- Heart attacks hit over 720,000 Americans each year.
- The cost of managing heart disease rounds up to almost 109 billion dollars annually – that includes everything from medications to productivity loss.
How do the arteries get blocked with plaque?
There are three major risk factors associated with the development of heart disease – (1) unhealthy diet, (2) lack of exercise, and (3) smoking. An unhealthy diet can mean a lot of things, but in terms of heart disease, it is a diet high in fat and sodium. These two things contribute to the deposition of fat in the blood vessels and increase in blood pressure. Too much fat in the diet causes the excess to be deposited in the blood vessels. High sodium directly contributes to water retention in the blood, which raises blood pressure.
The second factor is a sedentary lifestyle with minimal to absolute lack of exercise. The term sedentary refers to very minimal activity; usually people with desk jobs have this kind of lifestyle. Without proper exercise, energy expenditure is quite low, which can cause fat build up in the body and eventually in the blood vessels.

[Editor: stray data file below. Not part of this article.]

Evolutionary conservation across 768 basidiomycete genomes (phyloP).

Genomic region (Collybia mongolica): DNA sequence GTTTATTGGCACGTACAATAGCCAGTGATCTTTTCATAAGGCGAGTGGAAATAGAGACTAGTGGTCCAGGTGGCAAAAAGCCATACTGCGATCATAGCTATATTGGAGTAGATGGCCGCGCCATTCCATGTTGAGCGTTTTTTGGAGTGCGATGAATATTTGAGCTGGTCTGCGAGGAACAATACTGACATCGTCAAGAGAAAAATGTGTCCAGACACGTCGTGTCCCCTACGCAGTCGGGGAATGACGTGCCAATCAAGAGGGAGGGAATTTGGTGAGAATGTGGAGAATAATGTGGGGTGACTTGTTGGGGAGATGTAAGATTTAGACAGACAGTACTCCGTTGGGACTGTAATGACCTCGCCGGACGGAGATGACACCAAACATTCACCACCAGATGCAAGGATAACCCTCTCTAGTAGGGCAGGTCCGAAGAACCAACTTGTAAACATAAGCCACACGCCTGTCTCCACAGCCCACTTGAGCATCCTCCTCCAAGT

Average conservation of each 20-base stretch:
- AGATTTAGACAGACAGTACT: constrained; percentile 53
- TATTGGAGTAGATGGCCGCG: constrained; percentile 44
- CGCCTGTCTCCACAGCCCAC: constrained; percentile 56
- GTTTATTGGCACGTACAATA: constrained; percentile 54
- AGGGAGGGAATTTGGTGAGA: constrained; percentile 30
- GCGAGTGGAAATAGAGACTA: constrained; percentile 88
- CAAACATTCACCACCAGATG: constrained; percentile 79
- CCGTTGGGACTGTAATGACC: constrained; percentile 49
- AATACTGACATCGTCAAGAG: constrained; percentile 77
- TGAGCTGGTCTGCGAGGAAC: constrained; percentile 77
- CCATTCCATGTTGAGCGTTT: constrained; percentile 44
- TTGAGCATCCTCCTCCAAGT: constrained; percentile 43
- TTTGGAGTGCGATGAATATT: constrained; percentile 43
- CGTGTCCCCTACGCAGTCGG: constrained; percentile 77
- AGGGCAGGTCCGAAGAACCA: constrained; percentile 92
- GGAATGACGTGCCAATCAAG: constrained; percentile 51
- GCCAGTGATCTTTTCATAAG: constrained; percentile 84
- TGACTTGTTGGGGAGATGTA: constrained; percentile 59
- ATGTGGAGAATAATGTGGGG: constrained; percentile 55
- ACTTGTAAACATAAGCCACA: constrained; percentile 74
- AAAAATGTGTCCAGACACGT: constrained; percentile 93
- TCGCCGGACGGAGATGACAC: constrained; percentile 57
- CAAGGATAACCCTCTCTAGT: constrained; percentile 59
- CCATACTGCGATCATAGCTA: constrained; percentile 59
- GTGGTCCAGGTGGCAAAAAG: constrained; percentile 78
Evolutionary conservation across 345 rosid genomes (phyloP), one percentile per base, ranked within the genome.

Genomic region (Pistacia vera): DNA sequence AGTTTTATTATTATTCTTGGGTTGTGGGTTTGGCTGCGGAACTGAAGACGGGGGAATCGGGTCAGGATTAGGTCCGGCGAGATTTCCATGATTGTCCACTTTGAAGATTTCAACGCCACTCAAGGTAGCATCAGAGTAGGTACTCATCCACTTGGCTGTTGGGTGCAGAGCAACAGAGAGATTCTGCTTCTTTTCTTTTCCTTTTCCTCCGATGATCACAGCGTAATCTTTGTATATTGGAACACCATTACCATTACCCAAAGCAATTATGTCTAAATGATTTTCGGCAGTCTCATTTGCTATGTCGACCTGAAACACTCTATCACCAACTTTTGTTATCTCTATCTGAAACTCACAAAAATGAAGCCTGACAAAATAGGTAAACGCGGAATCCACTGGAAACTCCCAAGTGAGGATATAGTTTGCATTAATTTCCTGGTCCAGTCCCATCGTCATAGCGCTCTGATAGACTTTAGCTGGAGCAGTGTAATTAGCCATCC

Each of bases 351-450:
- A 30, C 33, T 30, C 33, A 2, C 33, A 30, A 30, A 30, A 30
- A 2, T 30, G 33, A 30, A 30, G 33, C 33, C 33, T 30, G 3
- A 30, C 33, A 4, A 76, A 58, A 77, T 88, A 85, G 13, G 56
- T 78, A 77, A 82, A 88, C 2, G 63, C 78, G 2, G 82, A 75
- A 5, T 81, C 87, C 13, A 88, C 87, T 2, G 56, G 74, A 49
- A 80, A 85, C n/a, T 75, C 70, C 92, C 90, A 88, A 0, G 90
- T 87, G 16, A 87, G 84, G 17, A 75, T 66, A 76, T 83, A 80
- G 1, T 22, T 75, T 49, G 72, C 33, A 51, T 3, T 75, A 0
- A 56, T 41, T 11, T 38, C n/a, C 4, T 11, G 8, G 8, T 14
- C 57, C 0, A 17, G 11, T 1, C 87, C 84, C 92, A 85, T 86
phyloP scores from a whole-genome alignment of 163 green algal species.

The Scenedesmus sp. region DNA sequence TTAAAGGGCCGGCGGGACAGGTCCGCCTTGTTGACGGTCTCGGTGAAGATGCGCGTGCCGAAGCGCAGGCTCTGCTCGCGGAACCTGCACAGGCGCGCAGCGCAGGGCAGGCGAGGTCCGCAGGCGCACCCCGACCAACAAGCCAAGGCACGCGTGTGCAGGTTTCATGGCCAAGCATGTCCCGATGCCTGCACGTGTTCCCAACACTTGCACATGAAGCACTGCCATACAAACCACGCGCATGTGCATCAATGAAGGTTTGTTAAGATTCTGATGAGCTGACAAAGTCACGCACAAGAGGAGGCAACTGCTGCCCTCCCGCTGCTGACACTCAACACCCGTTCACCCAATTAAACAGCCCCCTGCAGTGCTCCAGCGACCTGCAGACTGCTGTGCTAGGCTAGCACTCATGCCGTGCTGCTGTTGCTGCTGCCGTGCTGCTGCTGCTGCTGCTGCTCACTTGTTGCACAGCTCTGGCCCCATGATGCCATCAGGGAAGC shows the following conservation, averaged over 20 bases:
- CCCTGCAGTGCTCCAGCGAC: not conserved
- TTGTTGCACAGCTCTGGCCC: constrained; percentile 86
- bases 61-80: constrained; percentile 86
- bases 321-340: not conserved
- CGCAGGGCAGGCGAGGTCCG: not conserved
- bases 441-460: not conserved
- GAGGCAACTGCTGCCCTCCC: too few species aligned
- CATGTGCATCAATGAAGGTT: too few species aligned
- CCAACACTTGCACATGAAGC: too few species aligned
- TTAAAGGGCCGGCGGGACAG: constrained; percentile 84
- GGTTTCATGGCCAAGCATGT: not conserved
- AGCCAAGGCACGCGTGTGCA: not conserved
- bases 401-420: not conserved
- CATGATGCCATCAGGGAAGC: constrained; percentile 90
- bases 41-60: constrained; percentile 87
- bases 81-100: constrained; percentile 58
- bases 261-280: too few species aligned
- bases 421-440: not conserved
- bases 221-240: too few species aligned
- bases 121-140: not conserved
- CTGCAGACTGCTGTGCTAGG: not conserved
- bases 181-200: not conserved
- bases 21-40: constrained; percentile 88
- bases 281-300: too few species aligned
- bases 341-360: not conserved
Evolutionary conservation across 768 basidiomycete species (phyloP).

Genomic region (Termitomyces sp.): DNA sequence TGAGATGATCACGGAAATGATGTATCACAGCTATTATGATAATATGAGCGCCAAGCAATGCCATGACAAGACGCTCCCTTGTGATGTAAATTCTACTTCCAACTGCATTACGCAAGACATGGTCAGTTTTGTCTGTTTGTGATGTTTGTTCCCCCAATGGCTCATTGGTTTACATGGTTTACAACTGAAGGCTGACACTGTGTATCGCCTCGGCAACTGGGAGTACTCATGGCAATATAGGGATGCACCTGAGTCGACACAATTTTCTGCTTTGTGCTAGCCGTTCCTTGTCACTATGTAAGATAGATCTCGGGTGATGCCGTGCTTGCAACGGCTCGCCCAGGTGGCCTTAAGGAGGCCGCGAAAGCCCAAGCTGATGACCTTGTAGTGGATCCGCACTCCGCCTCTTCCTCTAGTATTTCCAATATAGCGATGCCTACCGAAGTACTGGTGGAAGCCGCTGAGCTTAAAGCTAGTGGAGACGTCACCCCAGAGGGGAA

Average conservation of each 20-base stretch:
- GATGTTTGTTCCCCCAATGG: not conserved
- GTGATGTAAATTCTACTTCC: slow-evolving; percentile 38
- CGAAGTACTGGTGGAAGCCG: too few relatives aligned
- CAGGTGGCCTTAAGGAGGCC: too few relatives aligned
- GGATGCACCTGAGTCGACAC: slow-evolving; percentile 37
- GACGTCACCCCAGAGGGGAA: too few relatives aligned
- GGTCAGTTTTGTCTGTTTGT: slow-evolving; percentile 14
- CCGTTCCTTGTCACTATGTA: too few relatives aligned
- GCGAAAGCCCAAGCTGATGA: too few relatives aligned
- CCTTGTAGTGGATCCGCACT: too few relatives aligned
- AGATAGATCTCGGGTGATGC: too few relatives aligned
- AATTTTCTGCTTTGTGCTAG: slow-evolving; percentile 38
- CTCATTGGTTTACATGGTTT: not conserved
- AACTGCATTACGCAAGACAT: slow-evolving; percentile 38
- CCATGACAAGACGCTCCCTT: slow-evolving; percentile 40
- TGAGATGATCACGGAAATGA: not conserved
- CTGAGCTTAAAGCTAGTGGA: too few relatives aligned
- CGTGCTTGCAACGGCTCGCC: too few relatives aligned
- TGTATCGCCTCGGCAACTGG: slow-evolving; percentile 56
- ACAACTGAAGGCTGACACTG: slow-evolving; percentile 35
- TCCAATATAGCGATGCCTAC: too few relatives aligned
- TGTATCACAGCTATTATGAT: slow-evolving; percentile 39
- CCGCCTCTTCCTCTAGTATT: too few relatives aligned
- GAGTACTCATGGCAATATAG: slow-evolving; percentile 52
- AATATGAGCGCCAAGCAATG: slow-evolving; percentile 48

The third factor, smoking, has been featured in a lot of studies that reveal how nicotine directly damages the blood vessels. Similarly, high cholesterol, specifically low density lipoprotein (LDL), also damages the blood vessel walls. Damaged vessels get flooded with inflammatory cells, which also become deposits along with fat, increasing the size of the plaque or blockage. The bigger the plaque grows, the more it obstructs the flow of blood through that vessel.